That’s Bert at left, demonstrating the four stages.
New client today. Forty years old, married, named Tim.
I ask why he’s come.
“I’m about to get divorced,” he says, “and I don’t know why.”
Tim’s wife Tina has seen a lawyer and asked him to move out.
“Why does Tina want a divorce?” I ask.
“I don’t know,” he says again. “But we fight all the time.”
“What do you fight about?” I ask.
Tim offers a list:
~ Tina likes a warm bedroom at night. Tim prefers a cool one. So the couple sleeps with the AC on in summer and windows wide open in winter.
~ Tina is a gentle parent who doesn’t believe in yelling or spanking. Tim calls himself a “firm disciplinarian” who yells often and spanks frequently.
~ Tina is a vegetarian. Tim loves meat, and insists it be served at every meal. On pasta nights, he pouts.
~ Tina is close to her parents, whom Tim dislikes. So he refuses to let them visit when he is at home. When on holidays and birthdays he is forced to entertain them, he pouts.
~ Tina is a Democrat. Tim is a Republican. So each November Tim tries to browbeat Tina into voting for his candidates. If she doesn’t, he pouts.
The list goes on, but you get the idea.
“Tim,” I ask , “has anyone ever suggested that you may have a problem with control?”
“Control?” He looks at me like I’ve just spoken Martian.
This only confirms what his recitation has already suggested:
Tim is a Stage One guy.
We go through four stages in learning anything:
(1) Stage One is unconscious incompetence. That’s where we don’t know that we don’t know. Imagine a four-year-old sitting behind the steering wheel of Daddy’s car. He’s watched Daddy drive, so now he yanks the wheel left and right, peers over the dashboard, waves his hand out the window to signal turns. He thinks he’s driving. He doesn’t know that he doesn’t know.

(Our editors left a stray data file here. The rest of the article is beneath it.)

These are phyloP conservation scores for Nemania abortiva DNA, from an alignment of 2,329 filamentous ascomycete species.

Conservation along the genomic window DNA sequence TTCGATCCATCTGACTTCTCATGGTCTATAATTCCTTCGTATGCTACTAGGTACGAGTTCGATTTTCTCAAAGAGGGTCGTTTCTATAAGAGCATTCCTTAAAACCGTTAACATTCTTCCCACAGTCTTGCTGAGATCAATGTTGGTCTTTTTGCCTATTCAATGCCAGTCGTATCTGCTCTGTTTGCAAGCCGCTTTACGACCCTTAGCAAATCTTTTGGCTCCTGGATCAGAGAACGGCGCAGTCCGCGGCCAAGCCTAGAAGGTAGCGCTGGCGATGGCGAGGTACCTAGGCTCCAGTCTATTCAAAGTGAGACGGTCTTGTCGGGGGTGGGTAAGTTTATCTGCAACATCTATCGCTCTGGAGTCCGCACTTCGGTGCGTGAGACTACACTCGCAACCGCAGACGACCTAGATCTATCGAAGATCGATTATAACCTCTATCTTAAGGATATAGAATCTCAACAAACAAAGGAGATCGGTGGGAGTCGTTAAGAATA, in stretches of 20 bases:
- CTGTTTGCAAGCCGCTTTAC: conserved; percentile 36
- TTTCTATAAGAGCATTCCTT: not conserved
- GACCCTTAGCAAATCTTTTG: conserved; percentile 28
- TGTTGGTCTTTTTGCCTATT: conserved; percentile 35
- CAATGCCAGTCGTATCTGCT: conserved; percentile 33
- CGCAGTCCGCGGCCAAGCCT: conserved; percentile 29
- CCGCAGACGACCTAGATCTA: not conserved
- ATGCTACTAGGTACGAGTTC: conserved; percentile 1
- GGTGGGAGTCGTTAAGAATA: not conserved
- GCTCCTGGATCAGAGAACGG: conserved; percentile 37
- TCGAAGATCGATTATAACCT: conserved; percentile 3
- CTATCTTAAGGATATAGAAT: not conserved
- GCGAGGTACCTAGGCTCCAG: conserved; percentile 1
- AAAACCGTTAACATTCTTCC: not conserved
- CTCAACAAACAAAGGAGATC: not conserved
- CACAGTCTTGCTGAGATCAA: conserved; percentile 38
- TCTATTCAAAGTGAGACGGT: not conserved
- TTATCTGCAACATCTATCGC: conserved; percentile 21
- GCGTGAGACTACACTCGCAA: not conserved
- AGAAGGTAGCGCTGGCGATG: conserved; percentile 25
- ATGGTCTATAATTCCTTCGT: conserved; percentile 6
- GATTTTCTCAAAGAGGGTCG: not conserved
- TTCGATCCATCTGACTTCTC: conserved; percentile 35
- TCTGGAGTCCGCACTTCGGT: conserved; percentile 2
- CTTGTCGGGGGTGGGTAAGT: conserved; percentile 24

(2) Stage Two is conscious incompetence. That’s where we know that we don’t know. Imagine this same kid as a teenager. It’s his first day in the Driver Ed car. The instructor tells him to parallel park. A chill runs through his entire body. He knows that he doesn’t know.
(3) Stage Three is conscious competence. That’s where we know that we know. Flash forward to this same kid six months later. He’s just gotten his driver’s license. He gets behind the wheel, buckles up carefully, and drives down the street with a smile on his face. He knows that he knows.
(4) Stage Four is unconscious competence. That’s where we don’t know that we know. Flash forward, one last time, to this same kid at forty. He’s been driving for so long that now it barely engages his attention. He tools along the highway talking on his cell phone, fiddling with his radio, and worrying about the fight he just had with his wife. When he has to parallel park, he does it without thinking. He’s reached the stage where he doesn’t know that he knows.
What has all this to do with control?
When it comes to control, we’re all addicted.
And we all start off just like Tim.
We don’t know we’re addicted.
We don’t know that we don’t know how not to control.
We control automatically, unconsciously and compulsively.
And when our controlling causes problems, we don’t see it. We find other explanations.
So the first step we face, if we want to recover from this universal addiction, is the same one Tim faces if he wants to understand why he’s about to get divorced:
We must move from Stage One to Stage Two.
We must become aware that, most of the time, we really don’t know how not to be controlling.